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Published: Tuesday, 3/26/2013 - Updated: 1 year ago

OC chief: U.S. housing slump was worst ever

Thaman says he’s confident rebound will boost economy

BY JON CHAVEZ
BLADE BUSINESS WRITER
Mike Thaman of Owens Corning tells the Rotary Club of Toledo that he is optimistic that the direction of the housing market has reversed its slide and it will sustain its upward momentum. Mike Thaman of Owens Corning tells the Rotary Club of Toledo that he is optimistic that the direction of the housing market has reversed its slide and it will sustain its upward momentum.
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Some people say that the 2007-11 period marked one of the worst downturns in the history of the U.S. housing market, but Mike Thaman of Owens Corning disagrees.

“Personally, I think if you went back and studied the last 200 years, I don’t think it’s one of the worst housing downturns in U.S. history. I think it is THE worst downturn in U.S. history, and I think there’s not even a downturn that’s a close second place," said Mr. Thaman, the chairman and chief executive officer of the insulation-and-building products industry leader.

But the housing market is rebounding. If it continues the way it has been going, it could be enough to power the American economy for the next three or four years, the CEO of the Toledo company said.

Mr. Thaman discussed his “Thoughts on Housing Recovery” Monday in downtown Toledo at a meeting of the Rotary Club of Toledo.

As the No. 1 fiber-glass insulation producer in the country and No. 2 seller of roofing materials, OC has been in a unique position to observe the fall of the housing market and its recovery.

In the five years prior to last year, the prevailing sentiment among investors was “anywhere but the U.S., and anywhere but housing,” Mr. Thaman said. They did so with good reason.

Over the last 50 years, it was not unusual for housing starts to rise to over 2 million units a year in good times and collapse to 1 million units a year during an economic downturn, Mr. Thaman said. But in the recent downturn, housing starts fell to about 600,000 a year and then stayed there 4½ years, he added.

“So unlike other housing downturns, this has been a downturn that is deeper and much more prolonged than any downturn we’ve seen in the history of the housing industry. And fundamentally, it’s because it’s been a credit issue and not a home-construction issue,” he said. “So what you’re seeing in the housing economy is exactly what we’re seeing in the economy broadly, which is there was too much debt, and that the debt restructuring that was needed to happen in housing has had a profound effect on our ability to get a constructive housing market."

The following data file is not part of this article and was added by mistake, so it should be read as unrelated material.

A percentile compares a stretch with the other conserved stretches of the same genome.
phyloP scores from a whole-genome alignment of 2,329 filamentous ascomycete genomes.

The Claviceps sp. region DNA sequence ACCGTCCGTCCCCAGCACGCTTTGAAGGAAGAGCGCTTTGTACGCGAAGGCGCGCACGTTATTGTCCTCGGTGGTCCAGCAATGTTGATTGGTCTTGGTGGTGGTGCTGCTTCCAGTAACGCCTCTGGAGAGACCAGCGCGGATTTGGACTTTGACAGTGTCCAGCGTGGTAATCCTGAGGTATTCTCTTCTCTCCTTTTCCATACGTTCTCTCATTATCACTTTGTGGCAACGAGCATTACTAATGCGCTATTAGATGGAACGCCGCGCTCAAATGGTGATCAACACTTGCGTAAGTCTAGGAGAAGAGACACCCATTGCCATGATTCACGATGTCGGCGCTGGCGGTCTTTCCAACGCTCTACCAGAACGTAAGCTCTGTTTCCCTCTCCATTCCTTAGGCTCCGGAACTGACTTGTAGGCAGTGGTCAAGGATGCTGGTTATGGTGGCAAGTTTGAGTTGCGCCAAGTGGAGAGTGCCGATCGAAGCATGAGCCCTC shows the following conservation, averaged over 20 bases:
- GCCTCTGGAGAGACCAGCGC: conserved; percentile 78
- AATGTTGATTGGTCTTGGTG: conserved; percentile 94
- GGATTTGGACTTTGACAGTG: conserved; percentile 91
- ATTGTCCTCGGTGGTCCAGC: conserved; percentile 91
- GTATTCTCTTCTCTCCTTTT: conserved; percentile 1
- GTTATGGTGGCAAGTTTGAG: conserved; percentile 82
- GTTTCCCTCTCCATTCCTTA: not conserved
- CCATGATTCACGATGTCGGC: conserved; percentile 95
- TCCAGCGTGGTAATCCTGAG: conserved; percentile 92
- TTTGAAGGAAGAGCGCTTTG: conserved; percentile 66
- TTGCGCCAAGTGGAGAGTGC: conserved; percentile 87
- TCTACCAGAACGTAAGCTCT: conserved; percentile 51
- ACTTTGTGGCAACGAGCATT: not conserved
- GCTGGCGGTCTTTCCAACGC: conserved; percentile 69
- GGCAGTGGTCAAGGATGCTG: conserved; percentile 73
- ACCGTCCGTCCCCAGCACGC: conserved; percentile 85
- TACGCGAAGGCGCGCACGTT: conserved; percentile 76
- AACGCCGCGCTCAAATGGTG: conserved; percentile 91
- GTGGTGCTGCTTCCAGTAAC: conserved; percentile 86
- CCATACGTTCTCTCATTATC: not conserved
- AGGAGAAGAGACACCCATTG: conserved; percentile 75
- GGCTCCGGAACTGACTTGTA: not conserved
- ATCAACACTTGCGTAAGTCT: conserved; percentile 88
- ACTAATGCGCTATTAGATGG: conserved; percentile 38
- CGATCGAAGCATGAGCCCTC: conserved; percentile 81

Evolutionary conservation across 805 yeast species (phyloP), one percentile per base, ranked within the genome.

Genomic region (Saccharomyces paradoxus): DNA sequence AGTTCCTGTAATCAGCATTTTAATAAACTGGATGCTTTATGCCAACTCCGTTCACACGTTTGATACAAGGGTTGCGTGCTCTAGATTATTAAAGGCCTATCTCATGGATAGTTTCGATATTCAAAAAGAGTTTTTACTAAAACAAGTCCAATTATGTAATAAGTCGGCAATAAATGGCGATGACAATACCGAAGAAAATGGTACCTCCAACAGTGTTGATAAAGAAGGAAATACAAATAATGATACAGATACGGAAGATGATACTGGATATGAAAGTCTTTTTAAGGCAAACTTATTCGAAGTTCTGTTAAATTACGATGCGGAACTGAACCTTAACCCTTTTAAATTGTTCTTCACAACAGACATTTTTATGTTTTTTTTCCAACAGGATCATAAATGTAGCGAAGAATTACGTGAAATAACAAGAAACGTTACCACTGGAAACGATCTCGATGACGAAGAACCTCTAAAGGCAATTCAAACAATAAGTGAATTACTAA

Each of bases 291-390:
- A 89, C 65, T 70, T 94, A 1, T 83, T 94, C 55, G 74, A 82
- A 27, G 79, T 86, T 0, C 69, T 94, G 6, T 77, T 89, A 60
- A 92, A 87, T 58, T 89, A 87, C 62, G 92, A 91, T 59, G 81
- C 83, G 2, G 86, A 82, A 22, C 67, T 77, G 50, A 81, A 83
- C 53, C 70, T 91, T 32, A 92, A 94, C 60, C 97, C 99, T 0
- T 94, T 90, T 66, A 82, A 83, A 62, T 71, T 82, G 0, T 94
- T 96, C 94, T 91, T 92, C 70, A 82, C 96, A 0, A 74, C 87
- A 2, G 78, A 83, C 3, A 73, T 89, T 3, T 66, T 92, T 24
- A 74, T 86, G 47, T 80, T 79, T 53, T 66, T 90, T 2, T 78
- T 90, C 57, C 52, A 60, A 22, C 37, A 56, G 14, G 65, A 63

But Mr. Thaman said OC believes that the housing uptick in the last six months is real. According to industry projections, housing starts could rise from 600,000 to 1.5 million in 2015. Because each new-housing start creates three jobs, the recovery could create 3 million jobs — or more — two years from now, Mr. Thaman said.

Foreclosure still remains a problem. But the OC executive said investors are starting to snap up many of the foreclosed properties, and as a result, home prices are starting to rise. As prices rise, many homeowners who were reluctant to pay their mortgages because they owed more than their homes were worth are starting to rethink that position, he said.

“We see very good news on the existing home front. In fact, in probably the top 20 markets today, those markets are inventory-constrained,” Mr. Thaman said. “So if you go to markets like Houston, you go to markets like Phoenix, Realtors will tell you that inventories in those markets could be zero days to negative. Where people hear of a house going on the market and the house sells before it even hits the market.”

OC’s market research from 2006 to 2011 would have said that the American dream of owning a home had become the American nightmare, Mr. Thaman said. People watched their housing values fall, viewed their homes as a giant money pit, and suffered psychologically in terms of optimism, well-being, and feelings of net worth, he said.

But, “We think the change you’re seeing in housing, which is typically the beginning of an economic recovery in the U.S., could now begin to power the U.S. economy for the next three or four years,” he said, “and give us three or four years of good growth in housing, good growth in jobs, good growth in housing net worth, supporting a little bit better consumption, and the purchase of durable goods.”

Contact Jon Chavez at:

jchavez@theblade.com

or 419-724-6128.



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